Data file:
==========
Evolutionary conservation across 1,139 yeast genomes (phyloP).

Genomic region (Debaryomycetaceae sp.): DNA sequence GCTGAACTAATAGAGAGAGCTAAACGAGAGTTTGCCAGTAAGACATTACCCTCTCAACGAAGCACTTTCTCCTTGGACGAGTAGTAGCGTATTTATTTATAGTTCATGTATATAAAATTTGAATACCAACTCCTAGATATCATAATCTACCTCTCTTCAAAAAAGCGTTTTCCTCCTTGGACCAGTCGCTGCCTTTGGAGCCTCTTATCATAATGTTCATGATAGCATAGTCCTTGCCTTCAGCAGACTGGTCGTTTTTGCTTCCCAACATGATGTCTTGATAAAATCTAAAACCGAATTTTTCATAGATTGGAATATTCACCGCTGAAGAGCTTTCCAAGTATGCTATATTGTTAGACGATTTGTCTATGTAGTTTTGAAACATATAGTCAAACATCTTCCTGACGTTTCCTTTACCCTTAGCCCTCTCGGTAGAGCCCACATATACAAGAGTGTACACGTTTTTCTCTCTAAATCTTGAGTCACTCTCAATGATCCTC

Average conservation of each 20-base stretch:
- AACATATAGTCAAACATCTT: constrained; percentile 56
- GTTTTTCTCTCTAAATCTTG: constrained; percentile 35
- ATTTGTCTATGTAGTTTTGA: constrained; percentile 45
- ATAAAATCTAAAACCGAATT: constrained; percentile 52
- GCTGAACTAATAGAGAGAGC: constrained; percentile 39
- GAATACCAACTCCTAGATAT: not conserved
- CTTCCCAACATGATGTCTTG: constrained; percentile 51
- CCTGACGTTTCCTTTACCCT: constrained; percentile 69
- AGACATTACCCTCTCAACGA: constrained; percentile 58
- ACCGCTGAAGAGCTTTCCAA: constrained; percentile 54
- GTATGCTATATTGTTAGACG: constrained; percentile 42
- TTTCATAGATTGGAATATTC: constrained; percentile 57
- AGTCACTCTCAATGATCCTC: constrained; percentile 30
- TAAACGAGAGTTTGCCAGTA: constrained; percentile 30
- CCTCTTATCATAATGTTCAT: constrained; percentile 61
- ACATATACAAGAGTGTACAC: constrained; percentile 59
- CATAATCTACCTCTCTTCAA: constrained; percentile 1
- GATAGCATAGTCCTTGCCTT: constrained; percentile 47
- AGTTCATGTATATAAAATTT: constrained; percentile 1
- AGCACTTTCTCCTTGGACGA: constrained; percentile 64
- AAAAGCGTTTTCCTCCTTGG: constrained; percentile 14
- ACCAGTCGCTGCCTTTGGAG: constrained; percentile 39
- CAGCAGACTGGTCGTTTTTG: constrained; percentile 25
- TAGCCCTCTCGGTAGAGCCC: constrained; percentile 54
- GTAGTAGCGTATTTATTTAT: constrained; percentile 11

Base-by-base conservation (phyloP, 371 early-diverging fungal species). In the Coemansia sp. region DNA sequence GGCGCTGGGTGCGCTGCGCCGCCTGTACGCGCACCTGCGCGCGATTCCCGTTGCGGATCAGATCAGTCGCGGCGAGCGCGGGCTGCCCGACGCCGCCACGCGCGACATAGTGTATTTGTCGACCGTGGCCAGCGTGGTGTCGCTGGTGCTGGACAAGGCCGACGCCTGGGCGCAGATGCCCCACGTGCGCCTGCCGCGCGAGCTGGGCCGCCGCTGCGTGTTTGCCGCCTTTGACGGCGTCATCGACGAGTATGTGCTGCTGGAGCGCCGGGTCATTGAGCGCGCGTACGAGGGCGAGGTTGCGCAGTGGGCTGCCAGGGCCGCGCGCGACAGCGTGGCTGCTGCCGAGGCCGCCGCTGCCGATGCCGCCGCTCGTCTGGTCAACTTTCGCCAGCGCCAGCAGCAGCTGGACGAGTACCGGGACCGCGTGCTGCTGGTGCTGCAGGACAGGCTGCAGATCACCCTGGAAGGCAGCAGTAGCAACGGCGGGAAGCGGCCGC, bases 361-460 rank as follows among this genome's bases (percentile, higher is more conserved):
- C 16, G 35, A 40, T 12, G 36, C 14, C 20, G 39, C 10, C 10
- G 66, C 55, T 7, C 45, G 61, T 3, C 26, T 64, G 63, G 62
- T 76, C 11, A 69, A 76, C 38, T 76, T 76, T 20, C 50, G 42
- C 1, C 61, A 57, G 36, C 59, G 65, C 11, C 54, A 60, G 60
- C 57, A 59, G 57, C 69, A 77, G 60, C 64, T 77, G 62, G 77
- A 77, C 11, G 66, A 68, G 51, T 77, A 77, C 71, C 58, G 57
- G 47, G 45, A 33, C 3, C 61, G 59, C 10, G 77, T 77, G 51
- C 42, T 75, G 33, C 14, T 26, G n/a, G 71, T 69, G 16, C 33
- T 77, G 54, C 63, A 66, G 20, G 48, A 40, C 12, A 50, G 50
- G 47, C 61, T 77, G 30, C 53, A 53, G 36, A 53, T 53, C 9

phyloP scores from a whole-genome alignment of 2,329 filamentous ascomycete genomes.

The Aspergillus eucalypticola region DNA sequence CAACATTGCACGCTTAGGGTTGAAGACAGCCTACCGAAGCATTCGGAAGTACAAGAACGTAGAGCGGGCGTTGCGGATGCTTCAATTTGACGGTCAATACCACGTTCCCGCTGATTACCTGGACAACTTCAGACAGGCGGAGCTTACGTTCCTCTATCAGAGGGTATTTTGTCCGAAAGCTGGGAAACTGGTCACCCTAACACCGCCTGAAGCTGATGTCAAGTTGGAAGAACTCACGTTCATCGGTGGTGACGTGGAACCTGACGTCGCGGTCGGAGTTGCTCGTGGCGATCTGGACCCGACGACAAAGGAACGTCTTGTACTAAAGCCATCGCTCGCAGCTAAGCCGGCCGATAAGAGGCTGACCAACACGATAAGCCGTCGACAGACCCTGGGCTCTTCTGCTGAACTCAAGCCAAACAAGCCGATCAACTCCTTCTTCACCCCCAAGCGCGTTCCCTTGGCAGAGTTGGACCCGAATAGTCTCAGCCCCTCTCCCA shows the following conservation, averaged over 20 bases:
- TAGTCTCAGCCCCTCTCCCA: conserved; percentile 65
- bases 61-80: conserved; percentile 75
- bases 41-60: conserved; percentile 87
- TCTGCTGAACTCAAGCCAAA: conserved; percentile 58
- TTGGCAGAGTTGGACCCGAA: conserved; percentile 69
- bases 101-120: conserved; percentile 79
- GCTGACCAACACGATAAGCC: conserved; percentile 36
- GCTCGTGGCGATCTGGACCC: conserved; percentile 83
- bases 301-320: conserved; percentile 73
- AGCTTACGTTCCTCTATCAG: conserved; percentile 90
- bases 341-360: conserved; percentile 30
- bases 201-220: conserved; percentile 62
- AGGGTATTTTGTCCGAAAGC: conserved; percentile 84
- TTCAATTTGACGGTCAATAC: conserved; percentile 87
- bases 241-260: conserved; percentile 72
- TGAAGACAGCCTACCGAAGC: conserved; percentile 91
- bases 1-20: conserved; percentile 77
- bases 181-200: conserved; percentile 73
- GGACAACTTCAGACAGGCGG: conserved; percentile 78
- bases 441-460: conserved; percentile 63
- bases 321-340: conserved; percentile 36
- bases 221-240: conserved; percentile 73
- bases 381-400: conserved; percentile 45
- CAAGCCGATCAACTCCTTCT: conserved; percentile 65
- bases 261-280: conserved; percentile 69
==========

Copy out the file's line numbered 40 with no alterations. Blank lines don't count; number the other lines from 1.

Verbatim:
phyloP scores from a whole-genome alignment of 2,329 filamentous ascomycete genomes.